We live in a time when teaching financial responsibility to children and young adults is increasingly important. In fact, data from the Federal Reserve shows that 40% of American Households cannot withstand a financial emergency of $400 or more.
While it’s likely that no one will argue that financial education is vital to kids growing up to be economically successful adults, there is sometimes debate on who should teach them these skills. Historically, the skills of financial literacy have been taught by parents based on the family’s values and resources. What happens, however, when parents don’t have the financial literacy knowledge to pass on to their children? A 2016 study by FINRA reported that 60% of American adults have not been offered financial education by a school or employer, and even fewer have taken advantage of the education offered.
Kids Need Financial Education
A 2011 Charles Schwab survey revealed that of the 1,132 teens between 16 and 18, that were surveyed, 42% stated they wanted their parents to talk more about finances and money. A mere 32% of these teens stated they knew how credit card interest and fees work. For a group of teens and young adults who are nearing the end of their high school career, these kids are in jeopardy of struggling on their own financially when they enter college or the workforce.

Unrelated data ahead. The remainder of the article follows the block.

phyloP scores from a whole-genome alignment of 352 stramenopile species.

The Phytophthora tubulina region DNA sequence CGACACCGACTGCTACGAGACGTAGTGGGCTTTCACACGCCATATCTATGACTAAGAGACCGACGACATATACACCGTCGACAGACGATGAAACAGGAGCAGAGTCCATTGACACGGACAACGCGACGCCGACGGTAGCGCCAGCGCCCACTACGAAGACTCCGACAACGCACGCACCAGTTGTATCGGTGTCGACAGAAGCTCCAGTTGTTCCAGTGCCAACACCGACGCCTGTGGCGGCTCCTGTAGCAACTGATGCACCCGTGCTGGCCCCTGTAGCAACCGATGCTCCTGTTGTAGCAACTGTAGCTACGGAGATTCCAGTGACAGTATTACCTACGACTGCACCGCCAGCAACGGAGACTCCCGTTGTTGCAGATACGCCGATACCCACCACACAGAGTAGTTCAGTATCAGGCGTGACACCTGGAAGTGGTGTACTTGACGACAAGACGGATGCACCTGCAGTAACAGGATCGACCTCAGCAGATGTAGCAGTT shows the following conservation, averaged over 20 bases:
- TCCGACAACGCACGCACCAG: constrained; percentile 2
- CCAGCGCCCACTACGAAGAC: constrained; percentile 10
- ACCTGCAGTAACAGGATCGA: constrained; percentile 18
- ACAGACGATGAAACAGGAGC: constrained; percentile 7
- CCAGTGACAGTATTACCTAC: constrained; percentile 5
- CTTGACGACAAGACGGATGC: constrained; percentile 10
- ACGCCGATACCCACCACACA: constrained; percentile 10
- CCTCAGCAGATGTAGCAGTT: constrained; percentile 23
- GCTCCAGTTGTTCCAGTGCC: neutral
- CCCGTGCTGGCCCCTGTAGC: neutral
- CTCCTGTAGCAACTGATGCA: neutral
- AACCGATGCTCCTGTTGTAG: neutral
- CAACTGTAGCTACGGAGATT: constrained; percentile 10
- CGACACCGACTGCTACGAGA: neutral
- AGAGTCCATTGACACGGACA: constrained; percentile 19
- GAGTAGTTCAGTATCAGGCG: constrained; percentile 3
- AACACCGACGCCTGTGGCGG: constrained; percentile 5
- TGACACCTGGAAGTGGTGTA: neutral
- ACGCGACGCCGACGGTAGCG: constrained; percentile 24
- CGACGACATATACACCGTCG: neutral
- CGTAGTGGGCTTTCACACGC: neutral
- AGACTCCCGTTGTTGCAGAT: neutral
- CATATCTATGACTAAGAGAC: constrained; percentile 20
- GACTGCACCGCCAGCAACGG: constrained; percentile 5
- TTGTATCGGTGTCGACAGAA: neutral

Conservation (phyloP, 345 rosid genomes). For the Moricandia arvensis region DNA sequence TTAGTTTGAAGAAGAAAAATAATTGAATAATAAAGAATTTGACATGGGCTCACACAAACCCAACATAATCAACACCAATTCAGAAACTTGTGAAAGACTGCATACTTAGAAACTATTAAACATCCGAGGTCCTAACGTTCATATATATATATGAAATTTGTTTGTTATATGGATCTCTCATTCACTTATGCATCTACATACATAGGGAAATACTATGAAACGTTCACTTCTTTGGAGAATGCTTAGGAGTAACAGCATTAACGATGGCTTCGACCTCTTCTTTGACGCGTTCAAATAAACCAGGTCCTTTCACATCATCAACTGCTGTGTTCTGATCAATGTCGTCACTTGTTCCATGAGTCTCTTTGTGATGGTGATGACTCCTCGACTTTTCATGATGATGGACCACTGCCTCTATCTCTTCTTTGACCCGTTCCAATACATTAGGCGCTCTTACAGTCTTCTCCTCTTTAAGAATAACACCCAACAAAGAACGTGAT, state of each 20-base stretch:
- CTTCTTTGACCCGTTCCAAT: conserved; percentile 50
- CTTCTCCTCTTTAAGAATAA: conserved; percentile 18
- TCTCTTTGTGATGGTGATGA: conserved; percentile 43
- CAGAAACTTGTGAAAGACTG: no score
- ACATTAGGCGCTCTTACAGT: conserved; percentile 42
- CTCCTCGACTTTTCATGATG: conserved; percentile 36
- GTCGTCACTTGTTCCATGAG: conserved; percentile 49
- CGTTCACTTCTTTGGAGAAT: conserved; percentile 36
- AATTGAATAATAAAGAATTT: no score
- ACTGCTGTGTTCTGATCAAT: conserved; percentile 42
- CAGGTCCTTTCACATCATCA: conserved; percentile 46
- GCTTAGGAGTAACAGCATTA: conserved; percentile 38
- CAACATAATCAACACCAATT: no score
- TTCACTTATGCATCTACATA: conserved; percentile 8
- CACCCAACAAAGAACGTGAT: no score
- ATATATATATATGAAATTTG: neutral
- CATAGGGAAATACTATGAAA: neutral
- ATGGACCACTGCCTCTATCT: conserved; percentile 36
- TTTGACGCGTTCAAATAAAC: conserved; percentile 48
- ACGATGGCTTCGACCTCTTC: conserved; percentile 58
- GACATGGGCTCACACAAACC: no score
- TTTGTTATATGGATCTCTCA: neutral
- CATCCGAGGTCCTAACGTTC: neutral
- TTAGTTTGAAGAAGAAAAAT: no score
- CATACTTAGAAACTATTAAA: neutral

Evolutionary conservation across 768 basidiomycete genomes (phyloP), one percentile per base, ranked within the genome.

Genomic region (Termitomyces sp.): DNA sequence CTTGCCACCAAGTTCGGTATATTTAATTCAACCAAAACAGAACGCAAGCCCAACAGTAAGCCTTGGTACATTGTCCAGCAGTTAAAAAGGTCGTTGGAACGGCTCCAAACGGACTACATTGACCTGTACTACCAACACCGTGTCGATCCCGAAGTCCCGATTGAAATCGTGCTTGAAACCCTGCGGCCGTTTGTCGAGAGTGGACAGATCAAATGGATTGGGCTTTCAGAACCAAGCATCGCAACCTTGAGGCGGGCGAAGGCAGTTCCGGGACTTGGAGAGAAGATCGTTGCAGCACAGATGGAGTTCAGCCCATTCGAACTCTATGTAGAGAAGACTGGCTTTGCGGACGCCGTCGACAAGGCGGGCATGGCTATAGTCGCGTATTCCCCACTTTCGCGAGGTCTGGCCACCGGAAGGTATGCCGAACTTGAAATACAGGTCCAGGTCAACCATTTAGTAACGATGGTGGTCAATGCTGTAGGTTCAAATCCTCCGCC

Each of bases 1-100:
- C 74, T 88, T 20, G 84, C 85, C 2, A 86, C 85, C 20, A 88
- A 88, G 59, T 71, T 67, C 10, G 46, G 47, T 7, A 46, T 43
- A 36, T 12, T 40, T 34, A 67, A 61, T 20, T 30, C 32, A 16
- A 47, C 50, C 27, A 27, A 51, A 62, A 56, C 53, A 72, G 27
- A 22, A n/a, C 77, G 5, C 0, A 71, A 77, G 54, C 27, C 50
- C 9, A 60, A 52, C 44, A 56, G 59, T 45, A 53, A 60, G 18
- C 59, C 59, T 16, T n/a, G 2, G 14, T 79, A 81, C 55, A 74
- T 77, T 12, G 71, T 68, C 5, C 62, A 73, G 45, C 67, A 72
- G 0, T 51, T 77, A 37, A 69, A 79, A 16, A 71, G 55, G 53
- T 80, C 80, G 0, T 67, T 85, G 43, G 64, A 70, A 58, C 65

It makes sense that financial education is taught in schools along with the standard core subjects of English, math, and science. Teaching financial concepts in the classroom is one promising way to improve financial capability and economic success for young people and ensures that all kids have an equal opportunity to learn about finances, regardless of their family’s financial background or experience.
- More than half of states don’t require high school students to take an economics class.
- Only 17 states require high school students to take a course in personal finance.
- Studies show that students without a financial education are more likely to have low credit scores and other financial problems.
Financial literacy education in schools may look like:
- Provide teachers with support and training to teach the skills needed
- Integrating financial education with hands-on practice
- Improving or introducing education standards
What Can We Do?
We may not be able to change the laws and education standards for our entire state, but we can push for financial education in local schools. Parents and family members can be effective in creating change in their childrens’ schools. Consider going to your child’s school and asking how financial education can be incorporated into the curriculum. Parents should not be afraid to ask for a required class on financial literacy.
And if your local schools aren’t offering the education needed, we need to take ownership of making sure that our children get the information they need. Parents can talk to their children about planning for the future and caring about money. Websites like econedlink.org offer resources for parents and educators, such as video lessons on the federal budget and unemployment.
Financial education can make a difference. It can empower and equip young people with the knowledge, skills and confidence to take charge of their lives and build a more secure future for themselves and their
families. We can be part of the solution.
Consumer Education Services, Inc. (CESI) is a non-profit committed to empowering and inspiring consumers nationwide to make wise financial decisions and live debt free. Speak with a certified counselor for a free debt analysis today.